UNLV administrators announced Friday a $9 million donation from the San Manuel Band of Mission Indians, a Southern-California-based tribe that operates a large casino near San Bernardino, meant to spur the development of a number of new tribal gaming programs at the university’s Harrah College of Hospitality and Boyd School of Law.
At an event held at the university’s Hospitality Hall, interim UNLV President Marta Meana said the gift marked a “historic” joint-venture between the university and San Manuel, and marked the tribe’s single largest gift to an “out-of-market” educational or health care institution.
“This philanthropic gift will position UNLV as the nation’s leading source for education and innovation related to tribal gaming operations and law,” Meana said.
The $9 million gift will be split into two parts, with $6 million going to the hospitality school for an endowed chair in tribal gaming and new coursework, including the creation of online certificate courses, and the remaining $3 million going to the law school for additional research on the subject and the addition of a professor-in-residence.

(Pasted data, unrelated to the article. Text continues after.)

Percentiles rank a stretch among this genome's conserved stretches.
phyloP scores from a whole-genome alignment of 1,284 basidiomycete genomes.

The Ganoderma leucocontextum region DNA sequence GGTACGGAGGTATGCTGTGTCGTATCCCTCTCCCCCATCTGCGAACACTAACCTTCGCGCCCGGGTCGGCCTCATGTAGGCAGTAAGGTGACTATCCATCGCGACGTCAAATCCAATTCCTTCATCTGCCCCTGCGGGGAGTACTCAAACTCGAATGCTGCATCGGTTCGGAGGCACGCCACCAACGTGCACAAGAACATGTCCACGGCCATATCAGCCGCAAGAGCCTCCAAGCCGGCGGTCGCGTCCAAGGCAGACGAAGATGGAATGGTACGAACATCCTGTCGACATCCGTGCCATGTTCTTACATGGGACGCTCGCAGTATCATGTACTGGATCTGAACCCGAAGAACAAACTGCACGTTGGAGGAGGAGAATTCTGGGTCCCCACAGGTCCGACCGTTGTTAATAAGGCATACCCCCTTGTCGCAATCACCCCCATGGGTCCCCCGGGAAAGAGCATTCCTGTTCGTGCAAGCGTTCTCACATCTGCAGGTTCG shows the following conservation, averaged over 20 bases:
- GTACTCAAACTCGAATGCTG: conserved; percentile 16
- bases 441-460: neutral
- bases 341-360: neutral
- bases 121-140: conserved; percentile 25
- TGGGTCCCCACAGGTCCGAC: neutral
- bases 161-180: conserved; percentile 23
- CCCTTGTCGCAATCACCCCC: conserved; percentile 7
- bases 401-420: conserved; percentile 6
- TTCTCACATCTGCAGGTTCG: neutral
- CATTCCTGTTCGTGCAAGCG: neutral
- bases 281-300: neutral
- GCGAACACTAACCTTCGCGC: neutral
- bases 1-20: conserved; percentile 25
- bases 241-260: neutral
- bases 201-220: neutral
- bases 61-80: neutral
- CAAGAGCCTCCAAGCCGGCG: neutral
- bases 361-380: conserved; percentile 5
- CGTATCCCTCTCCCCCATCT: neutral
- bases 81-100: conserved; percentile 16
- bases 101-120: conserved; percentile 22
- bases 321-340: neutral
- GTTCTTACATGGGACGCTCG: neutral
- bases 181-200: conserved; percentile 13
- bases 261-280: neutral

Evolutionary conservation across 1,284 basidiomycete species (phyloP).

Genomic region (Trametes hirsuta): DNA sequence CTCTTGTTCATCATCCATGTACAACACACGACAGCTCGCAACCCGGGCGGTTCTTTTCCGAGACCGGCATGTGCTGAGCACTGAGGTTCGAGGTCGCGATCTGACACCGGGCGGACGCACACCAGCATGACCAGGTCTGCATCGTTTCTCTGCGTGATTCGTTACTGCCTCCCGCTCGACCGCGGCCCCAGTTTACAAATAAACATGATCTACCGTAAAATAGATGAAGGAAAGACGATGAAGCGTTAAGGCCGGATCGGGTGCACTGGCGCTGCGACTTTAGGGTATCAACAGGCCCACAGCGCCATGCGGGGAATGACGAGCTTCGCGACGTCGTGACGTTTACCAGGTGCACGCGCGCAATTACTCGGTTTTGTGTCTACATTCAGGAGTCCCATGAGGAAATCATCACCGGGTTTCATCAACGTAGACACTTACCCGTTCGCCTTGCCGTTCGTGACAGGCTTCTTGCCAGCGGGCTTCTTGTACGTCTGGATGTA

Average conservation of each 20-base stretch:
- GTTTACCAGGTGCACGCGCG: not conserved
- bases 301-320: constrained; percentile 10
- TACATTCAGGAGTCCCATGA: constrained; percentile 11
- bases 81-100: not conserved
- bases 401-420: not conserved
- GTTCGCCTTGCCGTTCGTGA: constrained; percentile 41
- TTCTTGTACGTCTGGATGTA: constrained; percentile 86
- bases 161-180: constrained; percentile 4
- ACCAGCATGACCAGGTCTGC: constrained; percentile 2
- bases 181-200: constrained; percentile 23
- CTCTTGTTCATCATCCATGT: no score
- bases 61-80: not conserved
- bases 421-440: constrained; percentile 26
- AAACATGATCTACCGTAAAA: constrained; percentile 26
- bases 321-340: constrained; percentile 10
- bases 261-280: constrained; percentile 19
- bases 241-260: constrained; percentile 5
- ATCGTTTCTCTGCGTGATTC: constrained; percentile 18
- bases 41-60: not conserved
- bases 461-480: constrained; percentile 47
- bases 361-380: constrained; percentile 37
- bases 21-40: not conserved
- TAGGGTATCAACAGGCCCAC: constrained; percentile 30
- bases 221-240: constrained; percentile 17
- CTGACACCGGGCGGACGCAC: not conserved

Stowe Shoemaker, dean of the hospitality college, told The Nevada Independent that the new money would be “transformative” for the school’s existing tribal gaming coursework.
“The real advantage is that as tribal gaming expands, there’s a desperate need for educated workers who understand the uniqueness of tribal gaming, but also understand the uniqueness of creating great experiences and the gaming environments,” Shoemaker said. “This gift allows us to really help further and educate in those areas.”
University administrators say work is already under way to incorporate or expand on the subject of tribal gaming within the existing curriculum, with efforts to bring in additional faculty for the instruction of new classes expected to happen soon.